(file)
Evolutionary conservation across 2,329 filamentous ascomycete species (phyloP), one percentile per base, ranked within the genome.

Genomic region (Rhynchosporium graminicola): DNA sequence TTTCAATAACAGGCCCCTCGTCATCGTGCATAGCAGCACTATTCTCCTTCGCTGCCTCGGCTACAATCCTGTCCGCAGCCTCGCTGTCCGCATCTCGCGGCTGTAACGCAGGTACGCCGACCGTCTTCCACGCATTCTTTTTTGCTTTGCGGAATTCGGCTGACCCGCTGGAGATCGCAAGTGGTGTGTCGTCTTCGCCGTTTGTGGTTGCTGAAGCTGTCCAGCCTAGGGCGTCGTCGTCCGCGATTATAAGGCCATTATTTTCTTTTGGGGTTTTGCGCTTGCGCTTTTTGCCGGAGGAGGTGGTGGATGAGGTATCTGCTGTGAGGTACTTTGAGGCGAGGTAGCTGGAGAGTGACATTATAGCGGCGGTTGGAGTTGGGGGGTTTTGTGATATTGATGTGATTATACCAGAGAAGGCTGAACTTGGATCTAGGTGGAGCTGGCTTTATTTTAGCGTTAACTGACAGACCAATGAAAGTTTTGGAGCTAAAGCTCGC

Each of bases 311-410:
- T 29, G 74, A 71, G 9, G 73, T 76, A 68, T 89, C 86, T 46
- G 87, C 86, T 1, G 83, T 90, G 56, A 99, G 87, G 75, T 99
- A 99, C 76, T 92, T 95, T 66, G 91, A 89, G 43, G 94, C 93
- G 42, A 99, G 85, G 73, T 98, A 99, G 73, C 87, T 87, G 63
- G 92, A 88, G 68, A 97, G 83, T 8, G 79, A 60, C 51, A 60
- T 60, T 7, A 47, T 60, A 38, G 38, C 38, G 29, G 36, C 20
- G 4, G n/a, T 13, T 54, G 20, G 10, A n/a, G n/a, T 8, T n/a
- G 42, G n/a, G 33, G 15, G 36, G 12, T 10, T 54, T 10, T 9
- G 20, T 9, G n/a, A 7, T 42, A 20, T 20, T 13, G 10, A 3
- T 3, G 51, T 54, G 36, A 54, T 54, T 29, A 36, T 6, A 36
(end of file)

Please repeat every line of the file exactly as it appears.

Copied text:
Evolutionary conservation across 2,329 filamentous ascomycete species (phyloP), one percentile per base, ranked within the genome.

Genomic region (Rhynchosporium graminicola): DNA sequence TTTCAATAACAGGCCCCTCGTCATCGTGCATAGCAGCACTATTCTCCTTCGCTGCCTCGGCTACAATCCTGTCCGCAGCCTCGCTGTCCGCATCTCGCGGCTGTAACGCAGGTACGCCGACCGTCTTCCACGCATTCTTTTTTGCTTTGCGGAATTCGGCTGACCCGCTGGAGATCGCAAGTGGTGTGTCGTCTTCGCCGTTTGTGGTTGCTGAAGCTGTCCAGCCTAGGGCGTCGTCGTCCGCGATTATAAGGCCATTATTTTCTTTTGGGGTTTTGCGCTTGCGCTTTTTGCCGGAGGAGGTGGTGGATGAGGTATCTGCTGTGAGGTACTTTGAGGCGAGGTAGCTGGAGAGTGACATTATAGCGGCGGTTGGAGTTGGGGGGTTTTGTGATATTGATGTGATTATACCAGAGAAGGCTGAACTTGGATCTAGGTGGAGCTGGCTTTATTTTAGCGTTAACTGACAGACCAATGAAAGTTTTGGAGCTAAAGCTCGC

Each of bases 311-410:
- T 29, G 74, A 71, G 9, G 73, T 76, A 68, T 89, C 86, T 46
- G 87, C 86, T 1, G 83, T 90, G 56, A 99, G 87, G 75, T 99
- A 99, C 76, T 92, T 95, T 66, G 91, A 89, G 43, G 94, C 93
- G 42, A 99, G 85, G 73, T 98, A 99, G 73, C 87, T 87, G 63
- G 92, A 88, G 68, A 97, G 83, T 8, G 79, A 60, C 51, A 60
- T 60, T 7, A 47, T 60, A 38, G 38, C 38, G 29, G 36, C 20
- G 4, G n/a, T 13, T 54, G 20, G 10, A n/a, G n/a, T 8, T n/a
- G 42, G n/a, G 33, G 15, G 36, G 12, T 10, T 54, T 10, T 9
- G 20, T 9, G n/a, A 7, T 42, A 20, T 20, T 13, G 10, A 3
- T 3, G 51, T 54, G 36, A 54, T 54, T 29, A 36, T 6, A 36